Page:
Bangladesh Building Collapse: Reporting Trauma

On April 24 this year the Rana Plaza building in the Bangladeshi city of Savar collapsed killing more than 700 people and injuring about 2,500.

The accident has been described as Bangladesh’s worst industrial disaster and other than the 9/11 attacks on the World Trade Centre in New York, the most deadly structural failure in modern history.

Coverage by Western media was immediate and remains ongoing.  The size of the disaster and the human culpability make the story intriguing and newsworthy.

Furthermore, the continued emphasis of foreign companies exploiting cheap Bangladeshi labour makes the story relatable to a Western audience.  The brands found in the Rana Plaza rubble were well known.  This ties the audience into the story due to its ongoing desire for cheaper clothes.

Fairfax Media’s South Asia Correspondent, Ben Doherty explains, “the sense of connection that Western readers feel for this story is strengthened by the fact that they feel they are directly linked to these people, at however many steps’ distance, by their role as consumers at the end of the supply chain.”

In the days following the tragedy Australian media followed a similar formula; lead with what happened, the death toll, relate the story back to exploited workers, give some detail of what local authorities and government are doing, quote an expert in human rights or a field related.

News Limited’s The Australian newspaper published the story “Dhaka sweatshop death toll soars”, sourced from the news agency Agence France Presse, in its world section on Friday April 26.

The story includes two colour photos, the first of military personnel lifting a man from the rubble.  The second is of rescuers shuffling along a precarious ledge looking for survivors.

The lead paragraph mentions the current death toll and the criticism of companies that use labour in Bangladesh to make clothes.

The story mainly focuses on the safety problems of workers in factories in Bangladesh and finishes on what authorities are doing with the owners of the building.

The Age Online lead its story on Saturday April 27 with the news that 50 survivors had been found, giving hope to families that their loved ones may still survive.

The story from AFP, included more than 14 colour photos in between paragraphs, and in an album for readers to browse through.

The embedded video, produced by Reuters, essentially had the same information as the article, but included images of cracks in the building shot by local TV before the collapse.

The article mentions the names of some of the clothing brands found in the wreckage.

The World Today is a radio program on the ABC. It dedicated the first eight minutes of its program on April 26 to the tragedy in Bangladesh.

The first segment reported by Kumi Taguchi describes what happened and how workers were forced back inside the building, despite large cracks appearing in the wall.

The report uses a chilling grab from a man strapped in the rubble crying for help.

The story then turns to the editor of Source Journal who accuses the demand from US companies to keep manufacturing costs down as “breeding unsafe working conditions”.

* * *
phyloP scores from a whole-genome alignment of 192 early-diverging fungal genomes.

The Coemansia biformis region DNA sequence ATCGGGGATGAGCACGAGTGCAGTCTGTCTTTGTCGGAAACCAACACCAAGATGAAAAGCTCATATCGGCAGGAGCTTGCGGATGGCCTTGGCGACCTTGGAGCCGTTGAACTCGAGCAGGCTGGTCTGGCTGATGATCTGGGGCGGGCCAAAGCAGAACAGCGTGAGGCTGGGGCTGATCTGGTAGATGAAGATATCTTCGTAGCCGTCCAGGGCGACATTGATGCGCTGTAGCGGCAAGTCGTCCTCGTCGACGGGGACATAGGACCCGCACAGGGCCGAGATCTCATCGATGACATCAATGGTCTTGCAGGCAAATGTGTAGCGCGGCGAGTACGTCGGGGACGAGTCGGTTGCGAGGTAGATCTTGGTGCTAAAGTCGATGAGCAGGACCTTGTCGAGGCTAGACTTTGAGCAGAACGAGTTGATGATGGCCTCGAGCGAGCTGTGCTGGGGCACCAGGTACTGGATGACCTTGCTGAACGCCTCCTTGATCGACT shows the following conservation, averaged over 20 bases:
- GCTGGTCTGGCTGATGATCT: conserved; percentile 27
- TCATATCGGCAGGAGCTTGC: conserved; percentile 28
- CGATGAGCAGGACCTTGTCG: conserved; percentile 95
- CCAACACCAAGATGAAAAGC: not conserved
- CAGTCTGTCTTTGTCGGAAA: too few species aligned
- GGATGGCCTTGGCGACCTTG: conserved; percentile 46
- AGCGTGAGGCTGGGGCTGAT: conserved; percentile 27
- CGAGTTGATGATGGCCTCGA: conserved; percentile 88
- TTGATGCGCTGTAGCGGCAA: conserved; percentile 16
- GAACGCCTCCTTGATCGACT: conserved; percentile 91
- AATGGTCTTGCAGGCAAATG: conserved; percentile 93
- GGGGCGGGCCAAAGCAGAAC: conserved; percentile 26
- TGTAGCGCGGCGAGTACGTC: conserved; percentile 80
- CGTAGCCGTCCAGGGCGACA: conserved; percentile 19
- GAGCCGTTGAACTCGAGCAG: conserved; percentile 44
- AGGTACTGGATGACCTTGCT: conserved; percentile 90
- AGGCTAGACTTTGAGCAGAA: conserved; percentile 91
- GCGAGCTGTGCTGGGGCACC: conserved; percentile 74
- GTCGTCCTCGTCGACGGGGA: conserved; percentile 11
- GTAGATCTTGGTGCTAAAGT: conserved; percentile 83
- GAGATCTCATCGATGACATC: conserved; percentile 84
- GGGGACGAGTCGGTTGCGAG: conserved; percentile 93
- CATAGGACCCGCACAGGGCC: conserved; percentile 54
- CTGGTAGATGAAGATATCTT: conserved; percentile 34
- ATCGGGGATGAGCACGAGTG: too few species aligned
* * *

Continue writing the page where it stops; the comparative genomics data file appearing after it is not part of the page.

Other interviews are conducted with the heads of the unions both overseas and in Australia.

The second segment on The World Today is an interview between the show’s host and Shelley Marshall, a lecturer at Monash University.  Their discussion is about the pressures on Bangladeshi companies to remain competitive in the global market by keeping costs very low.

In the initial days after the accident, there was very little voice given to locals to explain the reason for the accident.  All reporting referenced the terrible conditions for garment workers and engaged mainly Western experts including union representatives, human rights groups and academics.

The lack of local perspective and analysis could be explained by lack of access, most Australian media used the AFP or Associated Press reports.  However, the consulting of Australians and Western commentators, could also be the media’s need to link the story to an Australian audience.

“For better or for worse, editors and journalists are always looking for a ‘local angle’. But a local angle will send a story like this from the world pages to the front of the book, and give a story the long-running currency that this one has demonstrated. The fact that these garments end up in the US, UK and Australia means that this collapse is news there,” said Mr Doherty.

When reporting on trauma, journalists must also be aware of the purpose of a story.  According to a guide on reporting trauma by Radio for Peacebuilding Africa, “without a clear purpose, trauma journalism becomes sensationalism”.

One way to confirm purpose is to question if the story will help uncover a greater public policy issue or problem.

In the instance of the building collapse in Savar, Western media highlighted the plight of Bangladeshi workers and questioned whether multinational companies are responsible for the working conditions in which their products are made, rather than focusing on individual stories of those affected by the accident.

According to Mr Doherty, the style of coverage for this incident was because, “people are affected by this because of the horrific circumstances of the collapse, but because they feel connected to it, partly responsible because of their role in the supply chain.”

Mr Doherty also said the link back to Australian consumers was the angle most local media chose to use in reporting on this tragedy because “a lot of Australians will have a ‘Made in Bangladesh’ on a t-shirt or a pair of jeans in the cupboard”.


One thought on “Bangladesh Building Collapse: Reporting Trauma

  1. Pingback: Savar Tragedy | Simply Me

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